If you do an internet search for Dragon, you’ll no doubt be flooded with links to HBO’s addictive Game of Thrones series. There is serious doubt on how far you would have to scroll to find the band Dragon and their new wave nugget Rain from 1983.
New Zealand’s Dragon was well established Down Under before scoring a No. 2 hit in Australia with Rain. The video is a straight ahead performance and unfortunately unlike Game of Thrones, does not include any swordplay or gratuitous nudity.
Dragon has endured its share of tragedies including deaths to its prominent members due to drugs and cancer. The only original member, bassist Todd Hunter, is still keeping Dragon alive and they continue to tour Down Under.
Would you buy a ticket to see Jason Bateman in Teen Wolf Three? You kinda would, wouldn't ya? With all the interest in Bateman these days because of the new Arrested Development series, you'd think someone would ask him about his days in 1987's Teen Wolf Too.
Well, in 2011, someone did. Cinemablend.com kidded Bateman about his hirsute take on the franchise and asked about the possibility of a Teen Wolf Three.
"We're very excited about the latest draft," Bateman told the interviewer, probably with a wink of his eye. Bateman actually did meet the cast of the MTV Teen Wolf series about the same time.
"They came up and introduced themselves to me at the MTV Movie Awards," Bateman said. "They were really, really nice. They were like, 'Oh my God, there's number two!' They're so in their world right now."
Actually, if you really want to know what's up next for Bateman, he has three movies in the works: Bad Words, This Is Where I Leave You and Horrible Bosses 2.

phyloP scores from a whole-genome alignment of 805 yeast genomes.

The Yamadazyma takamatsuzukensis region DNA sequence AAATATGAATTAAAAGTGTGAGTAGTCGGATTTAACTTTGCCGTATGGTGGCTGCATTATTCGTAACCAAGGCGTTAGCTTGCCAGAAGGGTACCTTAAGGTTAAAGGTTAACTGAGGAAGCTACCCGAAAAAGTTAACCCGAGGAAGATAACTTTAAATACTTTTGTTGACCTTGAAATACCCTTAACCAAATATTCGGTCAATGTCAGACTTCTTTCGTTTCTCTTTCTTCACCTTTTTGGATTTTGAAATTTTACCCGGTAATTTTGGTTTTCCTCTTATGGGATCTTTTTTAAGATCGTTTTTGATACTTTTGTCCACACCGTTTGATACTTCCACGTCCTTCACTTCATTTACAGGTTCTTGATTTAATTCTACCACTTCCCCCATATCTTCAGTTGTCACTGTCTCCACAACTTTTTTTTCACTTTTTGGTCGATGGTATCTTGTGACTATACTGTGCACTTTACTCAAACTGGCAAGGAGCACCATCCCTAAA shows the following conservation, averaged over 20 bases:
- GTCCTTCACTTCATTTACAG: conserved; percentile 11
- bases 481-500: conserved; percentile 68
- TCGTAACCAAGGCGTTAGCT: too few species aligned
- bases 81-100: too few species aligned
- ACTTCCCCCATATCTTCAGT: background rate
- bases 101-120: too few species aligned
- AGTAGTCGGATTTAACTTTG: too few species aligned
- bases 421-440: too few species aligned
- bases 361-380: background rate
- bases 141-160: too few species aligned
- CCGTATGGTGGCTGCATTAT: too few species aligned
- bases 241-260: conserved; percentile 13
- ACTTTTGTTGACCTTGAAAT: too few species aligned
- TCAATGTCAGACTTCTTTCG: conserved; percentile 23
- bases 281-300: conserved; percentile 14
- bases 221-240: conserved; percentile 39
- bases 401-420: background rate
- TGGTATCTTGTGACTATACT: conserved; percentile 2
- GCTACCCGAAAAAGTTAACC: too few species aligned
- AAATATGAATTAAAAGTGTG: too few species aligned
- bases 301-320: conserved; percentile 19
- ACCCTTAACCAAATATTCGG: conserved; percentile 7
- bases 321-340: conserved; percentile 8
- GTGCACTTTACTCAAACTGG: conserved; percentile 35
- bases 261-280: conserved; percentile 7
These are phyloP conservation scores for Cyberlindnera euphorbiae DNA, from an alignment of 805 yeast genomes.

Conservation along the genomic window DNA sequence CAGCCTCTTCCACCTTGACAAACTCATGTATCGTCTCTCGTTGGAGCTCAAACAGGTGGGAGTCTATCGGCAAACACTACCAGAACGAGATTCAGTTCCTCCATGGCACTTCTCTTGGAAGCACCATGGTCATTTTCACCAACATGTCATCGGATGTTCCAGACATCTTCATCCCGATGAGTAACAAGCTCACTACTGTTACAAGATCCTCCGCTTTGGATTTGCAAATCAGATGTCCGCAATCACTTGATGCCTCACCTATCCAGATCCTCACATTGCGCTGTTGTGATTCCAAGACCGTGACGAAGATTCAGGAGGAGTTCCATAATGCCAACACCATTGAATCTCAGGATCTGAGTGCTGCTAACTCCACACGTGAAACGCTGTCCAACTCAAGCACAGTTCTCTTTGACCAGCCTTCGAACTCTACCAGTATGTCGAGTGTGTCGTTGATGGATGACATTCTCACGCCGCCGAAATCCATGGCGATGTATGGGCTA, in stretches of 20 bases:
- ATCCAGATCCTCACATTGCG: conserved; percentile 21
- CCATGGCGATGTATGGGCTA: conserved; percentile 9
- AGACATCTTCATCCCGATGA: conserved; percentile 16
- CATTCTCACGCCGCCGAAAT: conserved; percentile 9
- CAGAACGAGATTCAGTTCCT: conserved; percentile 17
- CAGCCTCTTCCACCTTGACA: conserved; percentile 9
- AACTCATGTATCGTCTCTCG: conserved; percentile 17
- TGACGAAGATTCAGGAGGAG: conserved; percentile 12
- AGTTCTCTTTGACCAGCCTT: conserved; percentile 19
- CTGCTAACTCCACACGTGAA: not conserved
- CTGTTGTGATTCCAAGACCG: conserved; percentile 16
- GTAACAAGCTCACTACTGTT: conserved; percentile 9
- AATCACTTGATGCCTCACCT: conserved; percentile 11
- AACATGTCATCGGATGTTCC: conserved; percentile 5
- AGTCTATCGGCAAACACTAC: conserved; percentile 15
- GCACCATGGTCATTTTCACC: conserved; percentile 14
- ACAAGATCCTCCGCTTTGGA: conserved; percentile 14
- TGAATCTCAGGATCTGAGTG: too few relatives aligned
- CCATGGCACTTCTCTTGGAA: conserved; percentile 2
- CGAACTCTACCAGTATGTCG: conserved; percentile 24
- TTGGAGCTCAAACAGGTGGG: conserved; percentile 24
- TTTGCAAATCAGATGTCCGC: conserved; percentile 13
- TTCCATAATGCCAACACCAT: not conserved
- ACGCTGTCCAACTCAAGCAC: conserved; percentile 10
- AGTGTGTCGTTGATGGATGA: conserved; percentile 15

As the ‘80s became stereotyped by Yuppies and mantras like “Greed is Good”, who would have believed that in 1987 a band of out Australia would take the world by storm singing about the injustices to native Aborigines?
After the success of their first single, Beds Are Burning, off the Diesel and Dust album, Midnight Oil released The Dead Heart, which peaked at No. 53 on the US charts. The Dead Heart is about the government “giving back” Uluru (or Ayers Rock) to the Aborigines. The beginning half minute of The Dead Heart video is a majestic time-lapse view of the red rock of Uluru.
Because of its unique Australian focus, Diesel and Dust is widely regarded as the best Australian album of the ‘80s and perhaps of all time by many publications.
Sinbad, who has been bouncing around TV and and the big screen since the mid '80s, is finding out that showbiz life these days is a different world. The comic has filed for bankruptcy protection, the second time he's used the courts to help him out.
Sinbad (real name: David Adkins) filed for Chapter 13 last month, TMZ reports. He owed $10 million (including $8.3 mil to the IRS) but has assets totaling only $131,000. According to court documents, he only makes $16k a month now.
Sinbad got his start in the '80s, appearing on TV's The Redd Foxx Show, Keep On Cruisin' and A Different World. In 1987, he "survived" rumors on Wikipedia that he had died.
Did you catch Star Trek: Into the Woods, or whatever it's called, over the weekend? Sadly, I missed it. I was unpacking boxloads of Tribbles as I moved from Orlando to the nearby 'burg of Longwood. I moved into a house built in 1985, and it clearly hasn't been updated since that year. Could anything be more perfect?
At least one website had their head in the game and provided us this interesting, if slightly deranged, ranking of the best Star Trek movies of all time. And I'm happy to say the '80s fared better than expected.
Screencrush's list has fondness for Star Trek III that frankly is not logical, but otherwise, I'd largely agree with it. Go here for the full rationale of their ranking. I'm only going to give away their top six here.
1. Star Trek II: The Wrath of Khan: "Out of all the classic 'Trek' films, it's the only one that stands alone as a great movie. You don't need to have seen the original series."
2. Star Trek: "It's easy to the list the problems with JJ Abrams' 2009 reboot of the 'Star Trek' franchise. It's dumb, it's full of plot holes, nothing makes sense, etc. However, Abrams is a magician -- he makes sure you don't see any of these problems until much, much later." …